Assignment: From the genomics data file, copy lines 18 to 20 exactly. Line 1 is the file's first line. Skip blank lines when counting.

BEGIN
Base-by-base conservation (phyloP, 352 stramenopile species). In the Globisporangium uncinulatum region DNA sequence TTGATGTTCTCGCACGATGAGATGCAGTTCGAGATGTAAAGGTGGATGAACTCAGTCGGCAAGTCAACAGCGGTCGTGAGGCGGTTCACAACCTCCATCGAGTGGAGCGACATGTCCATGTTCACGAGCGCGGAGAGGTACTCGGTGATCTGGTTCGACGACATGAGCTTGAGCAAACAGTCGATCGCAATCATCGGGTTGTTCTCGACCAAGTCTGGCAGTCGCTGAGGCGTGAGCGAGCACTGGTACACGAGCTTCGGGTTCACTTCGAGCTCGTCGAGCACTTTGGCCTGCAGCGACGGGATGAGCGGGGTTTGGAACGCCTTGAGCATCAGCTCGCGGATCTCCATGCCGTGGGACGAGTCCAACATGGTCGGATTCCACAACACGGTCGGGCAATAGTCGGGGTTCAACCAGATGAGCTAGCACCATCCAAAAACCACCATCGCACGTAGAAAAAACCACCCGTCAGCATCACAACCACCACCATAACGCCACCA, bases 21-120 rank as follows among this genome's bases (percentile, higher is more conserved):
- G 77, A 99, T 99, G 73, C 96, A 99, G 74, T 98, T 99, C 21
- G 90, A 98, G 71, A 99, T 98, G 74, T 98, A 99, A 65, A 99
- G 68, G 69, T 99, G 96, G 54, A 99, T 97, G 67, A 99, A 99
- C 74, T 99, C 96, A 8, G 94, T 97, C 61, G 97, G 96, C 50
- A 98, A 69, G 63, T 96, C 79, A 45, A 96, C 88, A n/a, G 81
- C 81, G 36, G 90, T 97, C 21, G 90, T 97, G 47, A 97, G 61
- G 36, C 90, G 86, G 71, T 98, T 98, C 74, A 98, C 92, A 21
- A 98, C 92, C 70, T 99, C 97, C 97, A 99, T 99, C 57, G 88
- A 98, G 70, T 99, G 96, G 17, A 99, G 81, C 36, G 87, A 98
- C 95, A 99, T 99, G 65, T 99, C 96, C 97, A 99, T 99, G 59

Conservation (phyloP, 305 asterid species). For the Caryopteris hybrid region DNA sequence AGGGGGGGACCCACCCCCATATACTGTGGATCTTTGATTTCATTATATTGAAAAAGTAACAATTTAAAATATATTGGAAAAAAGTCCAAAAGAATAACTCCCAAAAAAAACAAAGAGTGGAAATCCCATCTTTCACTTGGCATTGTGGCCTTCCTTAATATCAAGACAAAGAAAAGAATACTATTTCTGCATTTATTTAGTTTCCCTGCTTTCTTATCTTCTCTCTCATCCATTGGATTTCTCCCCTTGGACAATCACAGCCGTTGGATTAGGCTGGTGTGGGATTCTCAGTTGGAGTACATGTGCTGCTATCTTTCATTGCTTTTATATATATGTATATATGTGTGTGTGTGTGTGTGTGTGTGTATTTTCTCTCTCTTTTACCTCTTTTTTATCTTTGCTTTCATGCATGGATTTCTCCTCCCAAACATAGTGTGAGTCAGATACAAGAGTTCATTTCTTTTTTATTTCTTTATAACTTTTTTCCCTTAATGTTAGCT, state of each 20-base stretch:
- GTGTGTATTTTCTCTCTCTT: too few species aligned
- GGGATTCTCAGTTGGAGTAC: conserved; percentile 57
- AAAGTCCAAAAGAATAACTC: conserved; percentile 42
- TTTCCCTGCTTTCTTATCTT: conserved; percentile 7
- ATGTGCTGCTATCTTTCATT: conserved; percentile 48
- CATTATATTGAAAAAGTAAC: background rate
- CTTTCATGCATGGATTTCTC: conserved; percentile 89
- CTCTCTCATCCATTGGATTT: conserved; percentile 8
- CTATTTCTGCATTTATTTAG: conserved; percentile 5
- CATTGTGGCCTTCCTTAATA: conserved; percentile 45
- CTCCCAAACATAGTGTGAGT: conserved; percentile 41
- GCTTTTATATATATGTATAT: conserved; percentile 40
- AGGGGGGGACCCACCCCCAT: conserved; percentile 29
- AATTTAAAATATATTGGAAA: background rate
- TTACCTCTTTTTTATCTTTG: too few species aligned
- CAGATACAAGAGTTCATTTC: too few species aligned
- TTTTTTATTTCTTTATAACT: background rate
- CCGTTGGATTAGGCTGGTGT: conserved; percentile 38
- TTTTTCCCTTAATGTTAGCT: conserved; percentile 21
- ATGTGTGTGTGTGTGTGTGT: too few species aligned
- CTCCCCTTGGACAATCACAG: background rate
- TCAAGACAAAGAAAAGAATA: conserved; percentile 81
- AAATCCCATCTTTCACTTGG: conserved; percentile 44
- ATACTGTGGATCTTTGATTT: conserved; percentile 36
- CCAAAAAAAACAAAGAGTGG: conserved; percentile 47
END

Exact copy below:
- CATTATATTGAAAAAGTAAC: background rate
- CTTTCATGCATGGATTTCTC: conserved; percentile 89
- CTCTCTCATCCATTGGATTT: conserved; percentile 8